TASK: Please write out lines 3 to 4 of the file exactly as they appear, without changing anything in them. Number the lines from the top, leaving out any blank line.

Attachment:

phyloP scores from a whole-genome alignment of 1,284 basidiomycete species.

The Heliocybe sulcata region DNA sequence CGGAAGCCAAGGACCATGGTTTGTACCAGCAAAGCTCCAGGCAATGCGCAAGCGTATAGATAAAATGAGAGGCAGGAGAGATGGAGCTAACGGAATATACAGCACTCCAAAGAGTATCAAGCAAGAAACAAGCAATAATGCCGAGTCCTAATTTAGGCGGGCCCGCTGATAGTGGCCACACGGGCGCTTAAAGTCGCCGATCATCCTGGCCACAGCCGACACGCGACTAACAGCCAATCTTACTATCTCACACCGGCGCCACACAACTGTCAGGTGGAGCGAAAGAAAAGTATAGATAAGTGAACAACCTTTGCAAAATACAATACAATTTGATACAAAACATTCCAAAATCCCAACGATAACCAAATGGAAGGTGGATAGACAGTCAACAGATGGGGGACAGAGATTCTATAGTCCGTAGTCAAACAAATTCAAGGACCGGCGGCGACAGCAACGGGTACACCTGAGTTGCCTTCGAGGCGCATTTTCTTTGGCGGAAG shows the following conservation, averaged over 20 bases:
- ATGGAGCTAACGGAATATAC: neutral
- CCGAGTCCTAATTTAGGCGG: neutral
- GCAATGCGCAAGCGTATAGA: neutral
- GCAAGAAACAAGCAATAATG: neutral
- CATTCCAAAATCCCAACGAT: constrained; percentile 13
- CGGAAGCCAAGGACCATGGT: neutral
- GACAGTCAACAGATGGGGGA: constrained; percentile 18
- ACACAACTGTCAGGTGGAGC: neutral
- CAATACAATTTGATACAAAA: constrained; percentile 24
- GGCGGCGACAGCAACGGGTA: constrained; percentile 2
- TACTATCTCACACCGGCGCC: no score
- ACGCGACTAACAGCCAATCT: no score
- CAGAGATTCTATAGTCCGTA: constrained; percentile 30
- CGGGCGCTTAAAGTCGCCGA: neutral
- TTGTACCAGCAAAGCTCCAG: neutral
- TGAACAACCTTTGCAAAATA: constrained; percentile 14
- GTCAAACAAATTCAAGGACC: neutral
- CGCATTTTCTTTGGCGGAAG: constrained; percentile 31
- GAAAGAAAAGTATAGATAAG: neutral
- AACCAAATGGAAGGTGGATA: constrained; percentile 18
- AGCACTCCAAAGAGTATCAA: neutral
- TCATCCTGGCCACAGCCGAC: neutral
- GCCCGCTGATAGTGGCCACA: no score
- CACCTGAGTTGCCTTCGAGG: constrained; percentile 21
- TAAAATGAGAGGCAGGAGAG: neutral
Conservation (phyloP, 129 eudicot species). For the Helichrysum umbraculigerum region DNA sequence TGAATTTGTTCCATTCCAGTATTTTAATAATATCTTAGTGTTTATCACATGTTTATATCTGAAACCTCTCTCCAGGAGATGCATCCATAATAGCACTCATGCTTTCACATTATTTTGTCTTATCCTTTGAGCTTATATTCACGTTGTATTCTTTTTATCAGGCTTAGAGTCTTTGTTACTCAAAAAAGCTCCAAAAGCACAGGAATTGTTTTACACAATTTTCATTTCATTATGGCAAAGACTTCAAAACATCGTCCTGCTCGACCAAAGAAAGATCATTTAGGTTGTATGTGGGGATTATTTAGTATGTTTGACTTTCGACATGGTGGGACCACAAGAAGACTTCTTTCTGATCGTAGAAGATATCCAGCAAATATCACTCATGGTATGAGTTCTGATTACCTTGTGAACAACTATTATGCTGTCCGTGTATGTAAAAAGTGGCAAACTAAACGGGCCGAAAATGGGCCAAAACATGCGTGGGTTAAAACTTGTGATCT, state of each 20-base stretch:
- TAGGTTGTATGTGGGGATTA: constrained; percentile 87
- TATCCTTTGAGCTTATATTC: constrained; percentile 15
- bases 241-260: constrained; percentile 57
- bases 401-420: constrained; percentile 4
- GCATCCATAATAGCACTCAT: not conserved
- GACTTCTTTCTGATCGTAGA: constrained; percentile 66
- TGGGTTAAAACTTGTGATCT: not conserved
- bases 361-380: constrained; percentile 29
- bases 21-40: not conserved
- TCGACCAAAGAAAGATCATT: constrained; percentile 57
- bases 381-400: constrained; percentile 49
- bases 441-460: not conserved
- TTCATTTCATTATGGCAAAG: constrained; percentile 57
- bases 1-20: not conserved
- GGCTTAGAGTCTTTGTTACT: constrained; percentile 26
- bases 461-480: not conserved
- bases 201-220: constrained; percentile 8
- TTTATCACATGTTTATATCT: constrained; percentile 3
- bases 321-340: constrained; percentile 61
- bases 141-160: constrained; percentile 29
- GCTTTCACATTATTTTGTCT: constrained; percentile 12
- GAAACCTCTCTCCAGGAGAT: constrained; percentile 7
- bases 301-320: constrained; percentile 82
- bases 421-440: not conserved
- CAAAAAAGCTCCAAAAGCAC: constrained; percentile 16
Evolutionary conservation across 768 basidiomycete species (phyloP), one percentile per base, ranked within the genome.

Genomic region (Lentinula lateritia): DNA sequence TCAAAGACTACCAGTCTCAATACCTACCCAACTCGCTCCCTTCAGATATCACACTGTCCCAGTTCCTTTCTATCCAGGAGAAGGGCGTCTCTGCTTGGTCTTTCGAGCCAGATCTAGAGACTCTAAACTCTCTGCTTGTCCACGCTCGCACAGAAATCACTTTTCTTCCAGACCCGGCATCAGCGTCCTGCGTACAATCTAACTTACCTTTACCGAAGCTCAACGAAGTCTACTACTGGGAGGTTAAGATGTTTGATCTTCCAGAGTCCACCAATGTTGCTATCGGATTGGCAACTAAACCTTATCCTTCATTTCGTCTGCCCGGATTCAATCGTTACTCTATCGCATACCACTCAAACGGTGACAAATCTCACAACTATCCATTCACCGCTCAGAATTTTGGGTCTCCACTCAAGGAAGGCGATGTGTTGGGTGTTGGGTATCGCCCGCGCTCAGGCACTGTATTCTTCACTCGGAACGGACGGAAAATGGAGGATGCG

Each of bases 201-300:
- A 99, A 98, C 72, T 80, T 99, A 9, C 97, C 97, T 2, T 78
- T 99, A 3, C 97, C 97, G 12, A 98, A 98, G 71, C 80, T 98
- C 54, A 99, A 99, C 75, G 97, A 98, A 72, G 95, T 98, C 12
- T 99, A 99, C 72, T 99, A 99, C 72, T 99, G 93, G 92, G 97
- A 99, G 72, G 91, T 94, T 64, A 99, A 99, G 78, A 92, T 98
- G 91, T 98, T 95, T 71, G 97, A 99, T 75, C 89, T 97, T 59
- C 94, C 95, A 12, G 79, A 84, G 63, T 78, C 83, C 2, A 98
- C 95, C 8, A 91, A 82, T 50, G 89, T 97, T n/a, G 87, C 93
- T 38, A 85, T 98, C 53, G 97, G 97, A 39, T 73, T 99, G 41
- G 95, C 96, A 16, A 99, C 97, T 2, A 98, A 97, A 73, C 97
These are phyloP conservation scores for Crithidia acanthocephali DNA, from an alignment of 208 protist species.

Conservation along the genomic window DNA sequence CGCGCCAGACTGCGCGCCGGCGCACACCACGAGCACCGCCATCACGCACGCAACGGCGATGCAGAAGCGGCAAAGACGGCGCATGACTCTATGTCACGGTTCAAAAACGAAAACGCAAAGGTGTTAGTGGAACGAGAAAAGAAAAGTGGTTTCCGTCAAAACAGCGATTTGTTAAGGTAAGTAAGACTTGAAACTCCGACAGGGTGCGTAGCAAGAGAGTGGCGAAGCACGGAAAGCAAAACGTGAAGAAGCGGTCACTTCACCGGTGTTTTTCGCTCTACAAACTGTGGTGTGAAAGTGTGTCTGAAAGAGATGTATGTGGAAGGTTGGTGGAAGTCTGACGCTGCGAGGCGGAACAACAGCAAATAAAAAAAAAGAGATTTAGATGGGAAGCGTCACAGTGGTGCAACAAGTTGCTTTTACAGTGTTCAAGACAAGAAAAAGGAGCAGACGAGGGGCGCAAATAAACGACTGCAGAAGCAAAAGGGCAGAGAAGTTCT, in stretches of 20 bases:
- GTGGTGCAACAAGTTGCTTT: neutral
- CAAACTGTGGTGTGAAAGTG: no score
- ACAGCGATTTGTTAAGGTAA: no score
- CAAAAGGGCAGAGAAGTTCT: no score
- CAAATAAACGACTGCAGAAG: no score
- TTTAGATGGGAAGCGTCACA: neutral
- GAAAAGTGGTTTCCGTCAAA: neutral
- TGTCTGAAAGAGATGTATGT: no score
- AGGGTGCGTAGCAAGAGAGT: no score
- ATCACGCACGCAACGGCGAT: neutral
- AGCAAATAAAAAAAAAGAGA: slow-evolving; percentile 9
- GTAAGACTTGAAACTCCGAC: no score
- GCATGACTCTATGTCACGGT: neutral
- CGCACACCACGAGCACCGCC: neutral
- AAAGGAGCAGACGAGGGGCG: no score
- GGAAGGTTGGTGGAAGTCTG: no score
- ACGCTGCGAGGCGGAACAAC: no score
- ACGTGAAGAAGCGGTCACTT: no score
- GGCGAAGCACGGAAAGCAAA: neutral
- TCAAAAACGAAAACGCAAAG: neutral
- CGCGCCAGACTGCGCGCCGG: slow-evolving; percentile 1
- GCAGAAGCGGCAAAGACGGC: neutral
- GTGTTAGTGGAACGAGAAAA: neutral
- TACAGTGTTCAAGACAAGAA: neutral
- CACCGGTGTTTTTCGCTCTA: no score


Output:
- ATGGAGCTAACGGAATATAC: neutral
- CCGAGTCCTAATTTAGGCGG: neutral